Home-grown company successes like Intuit (formally Tsheets) and ClickFunnels have contributed significantly to employment growth in Idaho’s cybersecurity cluster. However, these businesses are not considered cybersecurity businesses. Not all businesses within the cluster are cybersecurity businesses, such as businesses that provide cybersecurity services as a product. However, all cybersecurity businesses would be included in this cluster. The share of cybersecurity companies varies by industry. For instance, although the computer systems design services industry contributed more than half of all cybersecurity product sales (see Table 1 above), this contribution was from only about 15% of businesses in that industry. Similarly, about 27% of businesses in the computer facilities management services industry are cybersecurity businesses.
Idaho has a surprisingly large number of businesses that provide cybersecurity services as a product. Idaho is the headquarters of large cybersecurity companies like Kount, CRI Advantage and AppDetex. MarkMonitor, currently headquartered in California, was founded in Boise. There are currently over 200 Idaho businesses operating within the state that offer cybersecurity services. For many of these companies, their presence is merely remote, but a considerable number have physical locations within the state. The list includes larger Managed Security Service Providers like IBM, Accenture and AT&T as well as smaller companies that provide security services including, but not limited to, cloud security, penetration testing, brand protection, data loss protection and cybersecurity trainings. It excludes companies like St Luke’s with IT divisions that offer cybersecurity services internally. A mapping of known cybersecurity establishments indicates clear geographic clustering in the Boise metro area and some light clustering in the Coeur d’Alene, Pocatello and Idaho Falls metro areas.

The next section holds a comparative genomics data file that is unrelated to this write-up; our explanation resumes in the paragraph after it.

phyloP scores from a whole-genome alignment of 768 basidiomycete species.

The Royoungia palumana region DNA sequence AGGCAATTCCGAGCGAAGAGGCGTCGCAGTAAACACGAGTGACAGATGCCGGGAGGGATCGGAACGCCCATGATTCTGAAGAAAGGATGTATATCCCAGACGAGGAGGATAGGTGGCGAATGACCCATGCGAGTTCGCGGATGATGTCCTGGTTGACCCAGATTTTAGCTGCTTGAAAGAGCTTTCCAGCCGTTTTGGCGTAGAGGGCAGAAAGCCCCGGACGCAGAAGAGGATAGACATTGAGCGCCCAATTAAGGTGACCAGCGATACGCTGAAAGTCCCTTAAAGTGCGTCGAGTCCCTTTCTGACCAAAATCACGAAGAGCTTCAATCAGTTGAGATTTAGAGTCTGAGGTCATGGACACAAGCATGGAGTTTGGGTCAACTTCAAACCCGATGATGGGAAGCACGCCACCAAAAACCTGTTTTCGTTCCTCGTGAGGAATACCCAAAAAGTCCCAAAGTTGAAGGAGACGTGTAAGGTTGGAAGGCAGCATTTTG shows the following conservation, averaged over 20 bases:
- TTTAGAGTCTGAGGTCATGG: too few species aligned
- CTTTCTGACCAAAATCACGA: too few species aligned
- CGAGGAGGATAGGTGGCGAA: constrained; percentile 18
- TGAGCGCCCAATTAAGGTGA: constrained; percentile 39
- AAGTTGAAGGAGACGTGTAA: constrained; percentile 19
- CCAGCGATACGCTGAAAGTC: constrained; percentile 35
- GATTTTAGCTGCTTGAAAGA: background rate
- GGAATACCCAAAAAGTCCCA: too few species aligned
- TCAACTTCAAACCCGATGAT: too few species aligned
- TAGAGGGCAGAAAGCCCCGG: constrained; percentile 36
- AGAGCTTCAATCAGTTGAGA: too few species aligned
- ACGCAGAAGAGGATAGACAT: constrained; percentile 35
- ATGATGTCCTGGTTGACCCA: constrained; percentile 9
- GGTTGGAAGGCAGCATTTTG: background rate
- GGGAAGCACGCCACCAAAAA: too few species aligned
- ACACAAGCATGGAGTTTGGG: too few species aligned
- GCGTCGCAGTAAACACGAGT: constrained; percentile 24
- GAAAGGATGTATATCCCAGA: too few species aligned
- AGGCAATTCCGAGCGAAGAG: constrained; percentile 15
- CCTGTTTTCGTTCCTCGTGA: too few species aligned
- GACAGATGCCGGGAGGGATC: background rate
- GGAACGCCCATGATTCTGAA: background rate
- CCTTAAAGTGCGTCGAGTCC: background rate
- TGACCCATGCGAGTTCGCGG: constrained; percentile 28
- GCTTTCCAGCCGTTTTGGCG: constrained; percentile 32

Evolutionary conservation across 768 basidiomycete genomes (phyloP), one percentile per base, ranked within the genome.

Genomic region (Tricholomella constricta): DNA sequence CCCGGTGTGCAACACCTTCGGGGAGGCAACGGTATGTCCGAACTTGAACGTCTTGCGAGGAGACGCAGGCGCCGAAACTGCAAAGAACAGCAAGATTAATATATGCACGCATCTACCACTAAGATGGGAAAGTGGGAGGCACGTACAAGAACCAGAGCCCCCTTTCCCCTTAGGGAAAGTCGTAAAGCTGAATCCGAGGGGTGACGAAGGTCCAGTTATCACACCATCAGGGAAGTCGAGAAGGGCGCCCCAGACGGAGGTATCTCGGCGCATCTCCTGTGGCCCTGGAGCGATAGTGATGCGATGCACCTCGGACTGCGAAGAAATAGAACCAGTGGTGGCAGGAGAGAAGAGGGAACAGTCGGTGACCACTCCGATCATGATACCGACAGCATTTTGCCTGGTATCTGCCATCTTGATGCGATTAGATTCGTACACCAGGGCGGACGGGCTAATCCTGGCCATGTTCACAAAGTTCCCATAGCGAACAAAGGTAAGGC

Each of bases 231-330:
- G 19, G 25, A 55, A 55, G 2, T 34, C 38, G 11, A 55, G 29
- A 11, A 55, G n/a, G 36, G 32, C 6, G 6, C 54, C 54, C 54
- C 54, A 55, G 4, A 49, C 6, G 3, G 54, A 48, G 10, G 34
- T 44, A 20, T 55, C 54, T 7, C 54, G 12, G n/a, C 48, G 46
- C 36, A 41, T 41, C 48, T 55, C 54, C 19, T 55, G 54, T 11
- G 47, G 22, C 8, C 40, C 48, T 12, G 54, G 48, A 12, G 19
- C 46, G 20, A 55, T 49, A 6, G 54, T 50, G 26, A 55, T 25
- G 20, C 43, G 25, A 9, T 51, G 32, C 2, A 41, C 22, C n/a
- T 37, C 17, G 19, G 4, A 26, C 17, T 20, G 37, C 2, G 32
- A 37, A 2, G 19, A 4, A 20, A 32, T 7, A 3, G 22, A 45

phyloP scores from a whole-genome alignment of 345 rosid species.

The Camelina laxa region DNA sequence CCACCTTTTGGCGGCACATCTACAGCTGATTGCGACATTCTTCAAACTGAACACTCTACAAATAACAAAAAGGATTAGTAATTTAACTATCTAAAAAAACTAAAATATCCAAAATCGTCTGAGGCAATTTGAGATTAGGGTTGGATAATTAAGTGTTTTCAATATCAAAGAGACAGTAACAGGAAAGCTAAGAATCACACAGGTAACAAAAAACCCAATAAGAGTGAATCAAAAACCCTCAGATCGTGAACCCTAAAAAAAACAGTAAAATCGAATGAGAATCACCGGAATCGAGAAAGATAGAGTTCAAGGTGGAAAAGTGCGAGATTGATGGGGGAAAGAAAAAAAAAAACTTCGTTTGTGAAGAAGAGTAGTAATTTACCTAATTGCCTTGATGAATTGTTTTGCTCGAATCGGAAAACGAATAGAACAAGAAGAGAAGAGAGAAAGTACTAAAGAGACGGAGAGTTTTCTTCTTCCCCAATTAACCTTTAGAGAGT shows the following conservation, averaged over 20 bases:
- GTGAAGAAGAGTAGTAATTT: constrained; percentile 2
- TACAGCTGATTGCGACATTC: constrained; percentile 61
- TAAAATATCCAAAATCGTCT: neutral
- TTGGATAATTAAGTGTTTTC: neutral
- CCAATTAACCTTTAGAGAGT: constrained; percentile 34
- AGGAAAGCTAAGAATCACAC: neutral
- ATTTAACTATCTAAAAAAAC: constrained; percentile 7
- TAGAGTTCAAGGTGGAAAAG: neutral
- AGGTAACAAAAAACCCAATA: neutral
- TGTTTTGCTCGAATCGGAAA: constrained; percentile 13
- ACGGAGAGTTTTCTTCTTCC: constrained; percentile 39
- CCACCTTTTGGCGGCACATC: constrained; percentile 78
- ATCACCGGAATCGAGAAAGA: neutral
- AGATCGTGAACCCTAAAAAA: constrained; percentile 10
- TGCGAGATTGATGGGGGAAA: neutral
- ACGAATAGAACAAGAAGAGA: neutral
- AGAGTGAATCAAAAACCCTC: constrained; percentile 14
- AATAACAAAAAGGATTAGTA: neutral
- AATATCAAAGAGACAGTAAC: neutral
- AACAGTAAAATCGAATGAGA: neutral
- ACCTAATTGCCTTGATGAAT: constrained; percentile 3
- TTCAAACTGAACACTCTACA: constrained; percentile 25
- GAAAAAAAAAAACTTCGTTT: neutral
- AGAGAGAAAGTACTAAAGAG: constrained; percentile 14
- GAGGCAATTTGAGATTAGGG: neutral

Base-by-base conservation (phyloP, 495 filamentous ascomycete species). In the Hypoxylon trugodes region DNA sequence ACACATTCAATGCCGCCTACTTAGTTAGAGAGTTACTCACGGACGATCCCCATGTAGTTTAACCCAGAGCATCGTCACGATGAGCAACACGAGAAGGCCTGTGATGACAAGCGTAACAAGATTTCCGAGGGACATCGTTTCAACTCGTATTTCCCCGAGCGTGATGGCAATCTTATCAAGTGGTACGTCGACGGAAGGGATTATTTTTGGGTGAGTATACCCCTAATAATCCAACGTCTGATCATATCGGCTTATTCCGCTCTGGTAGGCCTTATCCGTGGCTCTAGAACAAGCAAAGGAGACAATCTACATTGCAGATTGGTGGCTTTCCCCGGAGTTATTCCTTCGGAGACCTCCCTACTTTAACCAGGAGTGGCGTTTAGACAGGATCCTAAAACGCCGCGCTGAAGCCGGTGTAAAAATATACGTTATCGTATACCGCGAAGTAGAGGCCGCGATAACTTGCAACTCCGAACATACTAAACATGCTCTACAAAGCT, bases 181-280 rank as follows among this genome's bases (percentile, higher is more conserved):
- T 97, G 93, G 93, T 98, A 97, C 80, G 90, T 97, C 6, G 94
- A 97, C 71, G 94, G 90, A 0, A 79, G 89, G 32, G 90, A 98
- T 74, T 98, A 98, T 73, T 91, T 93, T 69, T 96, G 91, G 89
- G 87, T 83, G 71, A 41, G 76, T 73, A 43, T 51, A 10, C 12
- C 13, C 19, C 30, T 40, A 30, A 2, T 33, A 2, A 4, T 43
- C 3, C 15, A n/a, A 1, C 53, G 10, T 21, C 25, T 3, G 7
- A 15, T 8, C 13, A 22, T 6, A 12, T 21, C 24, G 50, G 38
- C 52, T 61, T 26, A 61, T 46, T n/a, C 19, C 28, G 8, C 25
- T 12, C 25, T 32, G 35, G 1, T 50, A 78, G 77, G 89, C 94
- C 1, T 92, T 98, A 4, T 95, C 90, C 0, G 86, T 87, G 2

The potential to develop a thriving ecosystem is present in nearly every region across the state. In a 2017 Report by New America’s Cybersecurity Initiative, the authors identified four factors that contribute to cluster growth:
- Proximity to government cybersecurity functions.
- The ability to attract or develop a workforce.
- The presence of research centers and incubators.
- Industry leadership.
Recent cybersecurity initiatives around the state have largely addressed these four factors. The development of cybersecurity programs in all of Idaho’s colleges and universities will play a large role in creating the necessary workforce to sustain a cluster. The presence of research institutions like the Idaho National Laboratory not only serves as a workforce attraction, but also provides a platform to foster collaborations between government, private sector and academia. One such initiatives is the recently launched Cybercore Integration Center at the Idaho National Laboratory.